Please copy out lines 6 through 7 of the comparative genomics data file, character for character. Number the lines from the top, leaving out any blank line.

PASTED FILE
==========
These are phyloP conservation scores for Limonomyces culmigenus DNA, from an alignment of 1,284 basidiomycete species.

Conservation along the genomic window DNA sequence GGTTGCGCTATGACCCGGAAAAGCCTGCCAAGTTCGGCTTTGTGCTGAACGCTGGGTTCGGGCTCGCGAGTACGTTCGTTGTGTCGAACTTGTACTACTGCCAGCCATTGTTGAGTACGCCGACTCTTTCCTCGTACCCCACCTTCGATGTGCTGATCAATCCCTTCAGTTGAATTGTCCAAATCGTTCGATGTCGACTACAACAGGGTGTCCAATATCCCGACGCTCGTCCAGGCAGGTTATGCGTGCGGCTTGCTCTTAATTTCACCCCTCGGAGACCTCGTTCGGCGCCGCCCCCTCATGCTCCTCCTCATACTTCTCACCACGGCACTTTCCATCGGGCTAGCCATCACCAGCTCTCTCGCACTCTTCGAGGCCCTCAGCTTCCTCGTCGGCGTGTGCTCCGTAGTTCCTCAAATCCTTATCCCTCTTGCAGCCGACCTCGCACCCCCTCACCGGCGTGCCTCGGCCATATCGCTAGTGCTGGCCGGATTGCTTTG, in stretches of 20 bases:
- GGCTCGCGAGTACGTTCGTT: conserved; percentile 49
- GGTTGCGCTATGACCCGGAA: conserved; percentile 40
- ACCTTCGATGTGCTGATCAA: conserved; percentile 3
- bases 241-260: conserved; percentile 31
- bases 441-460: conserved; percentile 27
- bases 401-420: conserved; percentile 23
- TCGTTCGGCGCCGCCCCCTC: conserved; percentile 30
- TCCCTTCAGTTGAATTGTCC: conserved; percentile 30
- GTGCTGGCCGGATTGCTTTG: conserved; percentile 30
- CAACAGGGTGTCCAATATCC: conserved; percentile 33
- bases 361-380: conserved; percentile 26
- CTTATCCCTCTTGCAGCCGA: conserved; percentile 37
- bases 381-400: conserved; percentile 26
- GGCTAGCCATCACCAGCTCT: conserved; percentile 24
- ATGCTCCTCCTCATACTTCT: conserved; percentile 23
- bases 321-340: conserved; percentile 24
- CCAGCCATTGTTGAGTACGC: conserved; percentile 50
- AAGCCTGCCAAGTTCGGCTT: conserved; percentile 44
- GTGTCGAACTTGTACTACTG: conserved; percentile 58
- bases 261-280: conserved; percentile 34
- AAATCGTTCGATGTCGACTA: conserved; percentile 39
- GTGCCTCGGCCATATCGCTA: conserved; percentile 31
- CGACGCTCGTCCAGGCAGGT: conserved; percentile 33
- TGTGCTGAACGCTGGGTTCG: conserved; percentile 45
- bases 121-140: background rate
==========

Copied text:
- bases 241-260: conserved; percentile 31
- bases 441-460: conserved; percentile 27